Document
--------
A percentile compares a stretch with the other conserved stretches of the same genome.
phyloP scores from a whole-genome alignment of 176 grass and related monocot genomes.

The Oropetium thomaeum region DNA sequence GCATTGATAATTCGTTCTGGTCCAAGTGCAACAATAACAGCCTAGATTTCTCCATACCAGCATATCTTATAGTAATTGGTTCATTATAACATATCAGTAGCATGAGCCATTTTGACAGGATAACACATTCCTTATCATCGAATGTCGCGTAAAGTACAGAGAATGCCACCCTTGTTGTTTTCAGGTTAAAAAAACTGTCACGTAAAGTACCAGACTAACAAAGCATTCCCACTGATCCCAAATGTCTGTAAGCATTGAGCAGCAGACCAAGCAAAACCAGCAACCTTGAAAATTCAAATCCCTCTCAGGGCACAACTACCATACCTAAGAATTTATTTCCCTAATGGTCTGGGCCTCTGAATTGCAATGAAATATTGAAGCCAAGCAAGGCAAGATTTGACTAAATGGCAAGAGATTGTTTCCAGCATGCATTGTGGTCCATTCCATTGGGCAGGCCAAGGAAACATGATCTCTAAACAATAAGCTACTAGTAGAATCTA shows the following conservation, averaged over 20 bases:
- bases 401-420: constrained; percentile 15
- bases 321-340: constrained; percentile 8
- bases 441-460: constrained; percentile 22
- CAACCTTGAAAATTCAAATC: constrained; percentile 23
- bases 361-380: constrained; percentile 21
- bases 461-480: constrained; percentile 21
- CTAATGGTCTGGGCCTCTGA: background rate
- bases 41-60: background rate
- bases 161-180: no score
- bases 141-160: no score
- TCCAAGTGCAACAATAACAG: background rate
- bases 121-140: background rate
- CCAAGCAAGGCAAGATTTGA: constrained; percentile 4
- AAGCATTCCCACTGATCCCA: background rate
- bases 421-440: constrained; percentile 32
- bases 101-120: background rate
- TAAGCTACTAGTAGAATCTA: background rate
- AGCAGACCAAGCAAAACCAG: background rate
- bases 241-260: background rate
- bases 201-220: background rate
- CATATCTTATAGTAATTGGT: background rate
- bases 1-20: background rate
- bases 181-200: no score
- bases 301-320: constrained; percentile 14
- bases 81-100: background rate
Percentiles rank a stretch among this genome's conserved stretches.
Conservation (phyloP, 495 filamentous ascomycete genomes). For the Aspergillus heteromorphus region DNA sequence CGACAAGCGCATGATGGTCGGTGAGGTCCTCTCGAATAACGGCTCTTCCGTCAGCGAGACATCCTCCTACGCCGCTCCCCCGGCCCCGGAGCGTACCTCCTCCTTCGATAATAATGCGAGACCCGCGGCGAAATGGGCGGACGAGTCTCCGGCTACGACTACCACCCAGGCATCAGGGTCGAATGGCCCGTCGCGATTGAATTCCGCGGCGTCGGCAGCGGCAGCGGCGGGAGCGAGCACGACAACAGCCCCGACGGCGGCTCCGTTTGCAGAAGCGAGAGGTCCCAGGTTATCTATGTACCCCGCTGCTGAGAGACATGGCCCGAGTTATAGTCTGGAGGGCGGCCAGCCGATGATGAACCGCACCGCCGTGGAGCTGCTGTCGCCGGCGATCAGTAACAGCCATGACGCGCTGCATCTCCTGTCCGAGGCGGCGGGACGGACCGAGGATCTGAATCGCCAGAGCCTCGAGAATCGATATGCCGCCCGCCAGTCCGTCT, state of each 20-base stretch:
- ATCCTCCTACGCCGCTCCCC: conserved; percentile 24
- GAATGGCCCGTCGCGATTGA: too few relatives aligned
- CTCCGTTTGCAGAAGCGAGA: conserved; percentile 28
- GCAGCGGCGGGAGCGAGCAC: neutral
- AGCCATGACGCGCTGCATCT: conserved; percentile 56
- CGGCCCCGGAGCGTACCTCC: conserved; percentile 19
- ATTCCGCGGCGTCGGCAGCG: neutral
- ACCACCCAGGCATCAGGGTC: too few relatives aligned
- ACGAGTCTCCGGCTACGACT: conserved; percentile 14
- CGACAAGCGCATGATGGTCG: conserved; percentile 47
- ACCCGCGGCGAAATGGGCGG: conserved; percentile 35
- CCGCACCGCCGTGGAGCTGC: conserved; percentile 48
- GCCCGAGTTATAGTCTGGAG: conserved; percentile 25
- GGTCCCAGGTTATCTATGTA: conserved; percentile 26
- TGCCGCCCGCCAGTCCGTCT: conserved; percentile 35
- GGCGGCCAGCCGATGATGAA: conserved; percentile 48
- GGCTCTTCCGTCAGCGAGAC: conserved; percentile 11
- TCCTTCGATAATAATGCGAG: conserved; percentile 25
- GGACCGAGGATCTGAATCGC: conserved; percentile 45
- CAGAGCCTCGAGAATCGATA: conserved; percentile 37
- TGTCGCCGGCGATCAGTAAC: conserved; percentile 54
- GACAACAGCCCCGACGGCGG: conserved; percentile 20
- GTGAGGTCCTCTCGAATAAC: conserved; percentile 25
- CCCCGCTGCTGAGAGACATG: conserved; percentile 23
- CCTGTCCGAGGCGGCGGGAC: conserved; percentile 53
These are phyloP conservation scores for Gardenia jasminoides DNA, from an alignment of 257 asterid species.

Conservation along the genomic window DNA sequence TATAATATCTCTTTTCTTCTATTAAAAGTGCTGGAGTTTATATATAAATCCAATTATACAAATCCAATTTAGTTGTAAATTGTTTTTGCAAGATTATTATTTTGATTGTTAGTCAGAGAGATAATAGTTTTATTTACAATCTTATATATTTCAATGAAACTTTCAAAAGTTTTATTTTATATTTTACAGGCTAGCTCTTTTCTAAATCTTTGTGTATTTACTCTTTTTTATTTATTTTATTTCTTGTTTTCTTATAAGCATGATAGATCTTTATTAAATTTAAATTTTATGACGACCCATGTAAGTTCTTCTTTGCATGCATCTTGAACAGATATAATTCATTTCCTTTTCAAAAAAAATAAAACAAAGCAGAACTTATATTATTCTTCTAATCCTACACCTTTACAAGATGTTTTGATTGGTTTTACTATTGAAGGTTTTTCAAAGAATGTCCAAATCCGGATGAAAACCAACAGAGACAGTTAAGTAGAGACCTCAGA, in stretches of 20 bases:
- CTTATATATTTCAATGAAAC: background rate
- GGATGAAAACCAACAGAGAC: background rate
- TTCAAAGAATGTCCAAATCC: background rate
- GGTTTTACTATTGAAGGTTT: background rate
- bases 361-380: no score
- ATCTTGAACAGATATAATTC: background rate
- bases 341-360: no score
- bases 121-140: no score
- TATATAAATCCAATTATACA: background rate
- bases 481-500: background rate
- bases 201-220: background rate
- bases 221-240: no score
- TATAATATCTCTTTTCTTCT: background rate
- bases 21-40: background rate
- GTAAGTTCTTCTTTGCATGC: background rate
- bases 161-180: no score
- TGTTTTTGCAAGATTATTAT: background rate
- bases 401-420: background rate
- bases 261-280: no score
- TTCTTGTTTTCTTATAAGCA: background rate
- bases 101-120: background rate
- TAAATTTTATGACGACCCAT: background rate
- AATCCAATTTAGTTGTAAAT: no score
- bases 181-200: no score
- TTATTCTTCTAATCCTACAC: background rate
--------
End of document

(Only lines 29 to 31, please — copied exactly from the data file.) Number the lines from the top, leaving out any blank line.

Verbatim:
Percentiles rank a stretch among this genome's conserved stretches.
Conservation (phyloP, 495 filamentous ascomycete genomes). For the Aspergillus heteromorphus region DNA sequence CGACAAGCGCATGATGGTCGGTGAGGTCCTCTCGAATAACGGCTCTTCCGTCAGCGAGACATCCTCCTACGCCGCTCCCCCGGCCCCGGAGCGTACCTCCTCCTTCGATAATAATGCGAGACCCGCGGCGAAATGGGCGGACGAGTCTCCGGCTACGACTACCACCCAGGCATCAGGGTCGAATGGCCCGTCGCGATTGAATTCCGCGGCGTCGGCAGCGGCAGCGGCGGGAGCGAGCACGACAACAGCCCCGACGGCGGCTCCGTTTGCAGAAGCGAGAGGTCCCAGGTTATCTATGTACCCCGCTGCTGAGAGACATGGCCCGAGTTATAGTCTGGAGGGCGGCCAGCCGATGATGAACCGCACCGCCGTGGAGCTGCTGTCGCCGGCGATCAGTAACAGCCATGACGCGCTGCATCTCCTGTCCGAGGCGGCGGGACGGACCGAGGATCTGAATCGCCAGAGCCTCGAGAATCGATATGCCGCCCGCCAGTCCGTCT, state of each 20-base stretch:
- ATCCTCCTACGCCGCTCCCC: conserved; percentile 24